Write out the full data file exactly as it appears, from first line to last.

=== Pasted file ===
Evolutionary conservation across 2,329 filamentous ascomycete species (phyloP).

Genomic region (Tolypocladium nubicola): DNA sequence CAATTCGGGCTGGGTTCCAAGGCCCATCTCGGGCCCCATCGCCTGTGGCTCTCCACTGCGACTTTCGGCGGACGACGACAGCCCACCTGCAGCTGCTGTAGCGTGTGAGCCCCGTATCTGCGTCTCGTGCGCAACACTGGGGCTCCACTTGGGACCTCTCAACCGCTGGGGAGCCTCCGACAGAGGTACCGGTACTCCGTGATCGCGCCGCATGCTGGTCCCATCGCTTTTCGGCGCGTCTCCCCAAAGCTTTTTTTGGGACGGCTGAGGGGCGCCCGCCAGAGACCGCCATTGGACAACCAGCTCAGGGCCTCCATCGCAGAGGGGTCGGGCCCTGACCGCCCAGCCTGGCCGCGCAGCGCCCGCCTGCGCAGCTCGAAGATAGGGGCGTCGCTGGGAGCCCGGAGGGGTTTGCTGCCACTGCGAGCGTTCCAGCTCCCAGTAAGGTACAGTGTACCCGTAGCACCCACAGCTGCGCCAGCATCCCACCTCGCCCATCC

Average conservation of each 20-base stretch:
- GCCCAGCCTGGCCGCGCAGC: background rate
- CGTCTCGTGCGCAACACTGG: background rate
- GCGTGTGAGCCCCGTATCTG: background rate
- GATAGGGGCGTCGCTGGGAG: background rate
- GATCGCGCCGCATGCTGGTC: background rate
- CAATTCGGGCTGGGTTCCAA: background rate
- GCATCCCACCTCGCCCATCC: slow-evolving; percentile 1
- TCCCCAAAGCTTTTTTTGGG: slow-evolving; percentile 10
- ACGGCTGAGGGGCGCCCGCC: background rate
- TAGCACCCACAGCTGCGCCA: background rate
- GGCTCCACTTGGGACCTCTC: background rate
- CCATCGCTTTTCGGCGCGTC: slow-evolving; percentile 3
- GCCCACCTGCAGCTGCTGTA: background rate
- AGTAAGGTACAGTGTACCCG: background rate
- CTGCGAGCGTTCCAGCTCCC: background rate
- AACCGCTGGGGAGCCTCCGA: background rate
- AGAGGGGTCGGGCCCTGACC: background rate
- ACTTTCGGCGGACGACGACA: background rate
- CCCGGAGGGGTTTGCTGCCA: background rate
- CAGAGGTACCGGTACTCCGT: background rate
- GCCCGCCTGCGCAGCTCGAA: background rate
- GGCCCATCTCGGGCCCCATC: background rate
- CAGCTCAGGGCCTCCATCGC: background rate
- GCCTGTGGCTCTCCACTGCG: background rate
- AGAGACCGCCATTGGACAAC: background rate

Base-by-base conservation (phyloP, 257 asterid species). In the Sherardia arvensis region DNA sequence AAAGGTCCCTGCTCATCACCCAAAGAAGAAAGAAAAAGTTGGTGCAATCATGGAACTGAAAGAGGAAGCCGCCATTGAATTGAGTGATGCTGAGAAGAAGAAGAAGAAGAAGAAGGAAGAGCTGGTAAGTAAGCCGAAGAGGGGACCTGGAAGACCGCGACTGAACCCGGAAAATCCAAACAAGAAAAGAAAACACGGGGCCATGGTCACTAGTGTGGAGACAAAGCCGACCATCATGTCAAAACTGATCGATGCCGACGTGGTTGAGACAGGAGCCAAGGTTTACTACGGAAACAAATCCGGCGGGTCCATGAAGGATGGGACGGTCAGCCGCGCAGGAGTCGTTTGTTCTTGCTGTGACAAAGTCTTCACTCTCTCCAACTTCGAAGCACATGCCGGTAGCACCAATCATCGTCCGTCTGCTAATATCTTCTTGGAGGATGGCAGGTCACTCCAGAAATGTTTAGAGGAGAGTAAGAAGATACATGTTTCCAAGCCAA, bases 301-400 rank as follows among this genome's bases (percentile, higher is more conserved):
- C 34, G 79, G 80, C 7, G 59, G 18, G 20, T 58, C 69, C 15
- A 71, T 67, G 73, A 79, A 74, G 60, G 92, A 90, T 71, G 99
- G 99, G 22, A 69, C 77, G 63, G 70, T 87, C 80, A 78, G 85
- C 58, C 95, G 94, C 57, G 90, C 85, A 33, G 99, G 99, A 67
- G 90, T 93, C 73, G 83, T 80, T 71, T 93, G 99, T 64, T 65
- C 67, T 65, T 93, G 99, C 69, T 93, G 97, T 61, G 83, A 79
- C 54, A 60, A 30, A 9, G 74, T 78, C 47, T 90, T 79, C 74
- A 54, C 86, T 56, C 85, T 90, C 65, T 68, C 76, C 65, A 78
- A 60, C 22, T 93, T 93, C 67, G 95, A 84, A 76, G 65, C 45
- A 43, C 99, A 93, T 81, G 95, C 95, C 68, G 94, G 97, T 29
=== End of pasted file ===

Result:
Evolutionary conservation across 2,329 filamentous ascomycete species (phyloP).

Genomic region (Tolypocladium nubicola): DNA sequence CAATTCGGGCTGGGTTCCAAGGCCCATCTCGGGCCCCATCGCCTGTGGCTCTCCACTGCGACTTTCGGCGGACGACGACAGCCCACCTGCAGCTGCTGTAGCGTGTGAGCCCCGTATCTGCGTCTCGTGCGCAACACTGGGGCTCCACTTGGGACCTCTCAACCGCTGGGGAGCCTCCGACAGAGGTACCGGTACTCCGTGATCGCGCCGCATGCTGGTCCCATCGCTTTTCGGCGCGTCTCCCCAAAGCTTTTTTTGGGACGGCTGAGGGGCGCCCGCCAGAGACCGCCATTGGACAACCAGCTCAGGGCCTCCATCGCAGAGGGGTCGGGCCCTGACCGCCCAGCCTGGCCGCGCAGCGCCCGCCTGCGCAGCTCGAAGATAGGGGCGTCGCTGGGAGCCCGGAGGGGTTTGCTGCCACTGCGAGCGTTCCAGCTCCCAGTAAGGTACAGTGTACCCGTAGCACCCACAGCTGCGCCAGCATCCCACCTCGCCCATCC

Average conservation of each 20-base stretch:
- GCCCAGCCTGGCCGCGCAGC: background rate
- CGTCTCGTGCGCAACACTGG: background rate
- GCGTGTGAGCCCCGTATCTG: background rate
- GATAGGGGCGTCGCTGGGAG: background rate
- GATCGCGCCGCATGCTGGTC: background rate
- CAATTCGGGCTGGGTTCCAA: background rate
- GCATCCCACCTCGCCCATCC: slow-evolving; percentile 1
- TCCCCAAAGCTTTTTTTGGG: slow-evolving; percentile 10
- ACGGCTGAGGGGCGCCCGCC: background rate
- TAGCACCCACAGCTGCGCCA: background rate
- GGCTCCACTTGGGACCTCTC: background rate
- CCATCGCTTTTCGGCGCGTC: slow-evolving; percentile 3
- GCCCACCTGCAGCTGCTGTA: background rate
- AGTAAGGTACAGTGTACCCG: background rate
- CTGCGAGCGTTCCAGCTCCC: background rate
- AACCGCTGGGGAGCCTCCGA: background rate
- AGAGGGGTCGGGCCCTGACC: background rate
- ACTTTCGGCGGACGACGACA: background rate
- CCCGGAGGGGTTTGCTGCCA: background rate
- CAGAGGTACCGGTACTCCGT: background rate
- GCCCGCCTGCGCAGCTCGAA: background rate
- GGCCCATCTCGGGCCCCATC: background rate
- CAGCTCAGGGCCTCCATCGC: background rate
- GCCTGTGGCTCTCCACTGCG: background rate
- AGAGACCGCCATTGGACAAC: background rate

Base-by-base conservation (phyloP, 257 asterid species). In the Sherardia arvensis region DNA sequence AAAGGTCCCTGCTCATCACCCAAAGAAGAAAGAAAAAGTTGGTGCAATCATGGAACTGAAAGAGGAAGCCGCCATTGAATTGAGTGATGCTGAGAAGAAGAAGAAGAAGAAGAAGGAAGAGCTGGTAAGTAAGCCGAAGAGGGGACCTGGAAGACCGCGACTGAACCCGGAAAATCCAAACAAGAAAAGAAAACACGGGGCCATGGTCACTAGTGTGGAGACAAAGCCGACCATCATGTCAAAACTGATCGATGCCGACGTGGTTGAGACAGGAGCCAAGGTTTACTACGGAAACAAATCCGGCGGGTCCATGAAGGATGGGACGGTCAGCCGCGCAGGAGTCGTTTGTTCTTGCTGTGACAAAGTCTTCACTCTCTCCAACTTCGAAGCACATGCCGGTAGCACCAATCATCGTCCGTCTGCTAATATCTTCTTGGAGGATGGCAGGTCACTCCAGAAATGTTTAGAGGAGAGTAAGAAGATACATGTTTCCAAGCCAA, bases 301-400 rank as follows among this genome's bases (percentile, higher is more conserved):
- C 34, G 79, G 80, C 7, G 59, G 18, G 20, T 58, C 69, C 15
- A 71, T 67, G 73, A 79, A 74, G 60, G 92, A 90, T 71, G 99
- G 99, G 22, A 69, C 77, G 63, G 70, T 87, C 80, A 78, G 85
- C 58, C 95, G 94, C 57, G 90, C 85, A 33, G 99, G 99, A 67
- G 90, T 93, C 73, G 83, T 80, T 71, T 93, G 99, T 64, T 65
- C 67, T 65, T 93, G 99, C 69, T 93, G 97, T 61, G 83, A 79
- C 54, A 60, A 30, A 9, G 74, T 78, C 47, T 90, T 79, C 74
- A 54, C 86, T 56, C 85, T 90, C 65, T 68, C 76, C 65, A 78
- A 60, C 22, T 93, T 93, C 67, G 95, A 84, A 76, G 65, C 45
- A 43, C 99, A 93, T 81, G 95, C 95, C 68, G 94, G 97, T 29